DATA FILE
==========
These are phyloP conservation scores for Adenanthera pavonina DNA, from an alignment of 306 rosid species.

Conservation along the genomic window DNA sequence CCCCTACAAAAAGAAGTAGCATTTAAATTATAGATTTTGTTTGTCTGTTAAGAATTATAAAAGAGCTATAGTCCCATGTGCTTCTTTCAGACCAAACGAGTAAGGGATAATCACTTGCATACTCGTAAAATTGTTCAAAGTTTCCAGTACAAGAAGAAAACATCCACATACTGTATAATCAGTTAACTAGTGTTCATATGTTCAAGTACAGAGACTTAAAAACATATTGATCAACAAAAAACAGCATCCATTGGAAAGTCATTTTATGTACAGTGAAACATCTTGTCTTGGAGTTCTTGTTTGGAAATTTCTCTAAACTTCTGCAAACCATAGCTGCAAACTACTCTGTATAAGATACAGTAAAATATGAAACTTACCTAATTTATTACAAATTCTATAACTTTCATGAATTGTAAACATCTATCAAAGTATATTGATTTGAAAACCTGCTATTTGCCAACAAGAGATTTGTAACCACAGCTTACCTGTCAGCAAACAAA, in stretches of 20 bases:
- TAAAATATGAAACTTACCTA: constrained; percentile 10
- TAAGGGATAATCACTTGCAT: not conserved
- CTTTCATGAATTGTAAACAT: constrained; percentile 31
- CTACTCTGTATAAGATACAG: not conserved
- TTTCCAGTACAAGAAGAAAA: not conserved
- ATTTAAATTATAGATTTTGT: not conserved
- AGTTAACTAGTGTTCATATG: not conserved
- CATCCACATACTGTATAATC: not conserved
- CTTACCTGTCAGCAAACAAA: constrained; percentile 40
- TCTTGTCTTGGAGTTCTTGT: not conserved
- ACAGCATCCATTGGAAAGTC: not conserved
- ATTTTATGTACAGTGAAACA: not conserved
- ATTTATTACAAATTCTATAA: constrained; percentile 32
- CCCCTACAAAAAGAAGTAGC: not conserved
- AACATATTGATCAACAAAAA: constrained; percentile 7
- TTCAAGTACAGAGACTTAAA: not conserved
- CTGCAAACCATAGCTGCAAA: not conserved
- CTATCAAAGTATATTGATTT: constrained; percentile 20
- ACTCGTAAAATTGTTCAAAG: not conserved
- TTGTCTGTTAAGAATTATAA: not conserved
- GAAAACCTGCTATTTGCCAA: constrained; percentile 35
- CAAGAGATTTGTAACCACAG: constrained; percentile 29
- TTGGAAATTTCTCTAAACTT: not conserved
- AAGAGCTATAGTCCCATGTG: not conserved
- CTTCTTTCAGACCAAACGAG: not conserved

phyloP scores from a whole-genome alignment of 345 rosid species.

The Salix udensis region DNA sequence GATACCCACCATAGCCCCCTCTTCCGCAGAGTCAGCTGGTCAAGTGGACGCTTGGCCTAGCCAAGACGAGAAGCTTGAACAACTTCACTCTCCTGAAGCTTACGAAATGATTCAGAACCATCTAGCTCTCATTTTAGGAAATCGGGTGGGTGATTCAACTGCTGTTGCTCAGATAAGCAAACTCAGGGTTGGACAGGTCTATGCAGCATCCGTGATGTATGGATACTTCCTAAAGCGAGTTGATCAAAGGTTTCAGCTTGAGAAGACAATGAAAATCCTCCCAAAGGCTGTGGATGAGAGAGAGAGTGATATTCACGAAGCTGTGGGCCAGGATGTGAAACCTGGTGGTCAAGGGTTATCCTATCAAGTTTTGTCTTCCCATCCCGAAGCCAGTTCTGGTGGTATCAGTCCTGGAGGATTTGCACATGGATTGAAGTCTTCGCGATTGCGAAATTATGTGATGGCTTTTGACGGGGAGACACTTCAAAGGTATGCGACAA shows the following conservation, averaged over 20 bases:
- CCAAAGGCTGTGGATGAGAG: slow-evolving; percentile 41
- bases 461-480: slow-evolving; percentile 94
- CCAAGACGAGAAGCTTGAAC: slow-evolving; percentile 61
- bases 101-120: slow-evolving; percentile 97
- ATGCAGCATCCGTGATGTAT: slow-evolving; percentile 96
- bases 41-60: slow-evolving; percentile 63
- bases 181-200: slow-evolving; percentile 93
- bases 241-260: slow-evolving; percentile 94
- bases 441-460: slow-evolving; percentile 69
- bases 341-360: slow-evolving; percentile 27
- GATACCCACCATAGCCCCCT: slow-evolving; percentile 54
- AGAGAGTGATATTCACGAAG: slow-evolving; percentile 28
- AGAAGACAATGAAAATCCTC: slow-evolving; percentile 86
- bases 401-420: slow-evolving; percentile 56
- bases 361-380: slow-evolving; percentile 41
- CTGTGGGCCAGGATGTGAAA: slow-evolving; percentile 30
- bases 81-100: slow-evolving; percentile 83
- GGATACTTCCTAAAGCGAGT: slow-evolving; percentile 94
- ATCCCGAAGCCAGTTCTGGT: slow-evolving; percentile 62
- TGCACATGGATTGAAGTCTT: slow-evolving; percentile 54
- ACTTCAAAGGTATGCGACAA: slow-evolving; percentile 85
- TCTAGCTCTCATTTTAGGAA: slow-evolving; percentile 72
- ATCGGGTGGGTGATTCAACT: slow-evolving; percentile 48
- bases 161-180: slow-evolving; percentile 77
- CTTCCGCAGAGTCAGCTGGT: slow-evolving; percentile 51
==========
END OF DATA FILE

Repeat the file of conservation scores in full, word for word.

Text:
These are phyloP conservation scores for Adenanthera pavonina DNA, from an alignment of 306 rosid species.

Conservation along the genomic window DNA sequence CCCCTACAAAAAGAAGTAGCATTTAAATTATAGATTTTGTTTGTCTGTTAAGAATTATAAAAGAGCTATAGTCCCATGTGCTTCTTTCAGACCAAACGAGTAAGGGATAATCACTTGCATACTCGTAAAATTGTTCAAAGTTTCCAGTACAAGAAGAAAACATCCACATACTGTATAATCAGTTAACTAGTGTTCATATGTTCAAGTACAGAGACTTAAAAACATATTGATCAACAAAAAACAGCATCCATTGGAAAGTCATTTTATGTACAGTGAAACATCTTGTCTTGGAGTTCTTGTTTGGAAATTTCTCTAAACTTCTGCAAACCATAGCTGCAAACTACTCTGTATAAGATACAGTAAAATATGAAACTTACCTAATTTATTACAAATTCTATAACTTTCATGAATTGTAAACATCTATCAAAGTATATTGATTTGAAAACCTGCTATTTGCCAACAAGAGATTTGTAACCACAGCTTACCTGTCAGCAAACAAA, in stretches of 20 bases:
- TAAAATATGAAACTTACCTA: constrained; percentile 10
- TAAGGGATAATCACTTGCAT: not conserved
- CTTTCATGAATTGTAAACAT: constrained; percentile 31
- CTACTCTGTATAAGATACAG: not conserved
- TTTCCAGTACAAGAAGAAAA: not conserved
- ATTTAAATTATAGATTTTGT: not conserved
- AGTTAACTAGTGTTCATATG: not conserved
- CATCCACATACTGTATAATC: not conserved
- CTTACCTGTCAGCAAACAAA: constrained; percentile 40
- TCTTGTCTTGGAGTTCTTGT: not conserved
- ACAGCATCCATTGGAAAGTC: not conserved
- ATTTTATGTACAGTGAAACA: not conserved
- ATTTATTACAAATTCTATAA: constrained; percentile 32
- CCCCTACAAAAAGAAGTAGC: not conserved
- AACATATTGATCAACAAAAA: constrained; percentile 7
- TTCAAGTACAGAGACTTAAA: not conserved
- CTGCAAACCATAGCTGCAAA: not conserved
- CTATCAAAGTATATTGATTT: constrained; percentile 20
- ACTCGTAAAATTGTTCAAAG: not conserved
- TTGTCTGTTAAGAATTATAA: not conserved
- GAAAACCTGCTATTTGCCAA: constrained; percentile 35
- CAAGAGATTTGTAACCACAG: constrained; percentile 29
- TTGGAAATTTCTCTAAACTT: not conserved
- AAGAGCTATAGTCCCATGTG: not conserved
- CTTCTTTCAGACCAAACGAG: not conserved

phyloP scores from a whole-genome alignment of 345 rosid species.

The Salix udensis region DNA sequence GATACCCACCATAGCCCCCTCTTCCGCAGAGTCAGCTGGTCAAGTGGACGCTTGGCCTAGCCAAGACGAGAAGCTTGAACAACTTCACTCTCCTGAAGCTTACGAAATGATTCAGAACCATCTAGCTCTCATTTTAGGAAATCGGGTGGGTGATTCAACTGCTGTTGCTCAGATAAGCAAACTCAGGGTTGGACAGGTCTATGCAGCATCCGTGATGTATGGATACTTCCTAAAGCGAGTTGATCAAAGGTTTCAGCTTGAGAAGACAATGAAAATCCTCCCAAAGGCTGTGGATGAGAGAGAGAGTGATATTCACGAAGCTGTGGGCCAGGATGTGAAACCTGGTGGTCAAGGGTTATCCTATCAAGTTTTGTCTTCCCATCCCGAAGCCAGTTCTGGTGGTATCAGTCCTGGAGGATTTGCACATGGATTGAAGTCTTCGCGATTGCGAAATTATGTGATGGCTTTTGACGGGGAGACACTTCAAAGGTATGCGACAA shows the following conservation, averaged over 20 bases:
- CCAAAGGCTGTGGATGAGAG: slow-evolving; percentile 41
- bases 461-480: slow-evolving; percentile 94
- CCAAGACGAGAAGCTTGAAC: slow-evolving; percentile 61
- bases 101-120: slow-evolving; percentile 97
- ATGCAGCATCCGTGATGTAT: slow-evolving; percentile 96
- bases 41-60: slow-evolving; percentile 63
- bases 181-200: slow-evolving; percentile 93
- bases 241-260: slow-evolving; percentile 94
- bases 441-460: slow-evolving; percentile 69
- bases 341-360: slow-evolving; percentile 27
- GATACCCACCATAGCCCCCT: slow-evolving; percentile 54
- AGAGAGTGATATTCACGAAG: slow-evolving; percentile 28
- AGAAGACAATGAAAATCCTC: slow-evolving; percentile 86
- bases 401-420: slow-evolving; percentile 56
- bases 361-380: slow-evolving; percentile 41
- CTGTGGGCCAGGATGTGAAA: slow-evolving; percentile 30
- bases 81-100: slow-evolving; percentile 83
- GGATACTTCCTAAAGCGAGT: slow-evolving; percentile 94
- ATCCCGAAGCCAGTTCTGGT: slow-evolving; percentile 62
- TGCACATGGATTGAAGTCTT: slow-evolving; percentile 54
- ACTTCAAAGGTATGCGACAA: slow-evolving; percentile 85
- TCTAGCTCTCATTTTAGGAA: slow-evolving; percentile 72
- ATCGGGTGGGTGATTCAACT: slow-evolving; percentile 48
- bases 161-180: slow-evolving; percentile 77
- CTTCCGCAGAGTCAGCTGGT: slow-evolving; percentile 51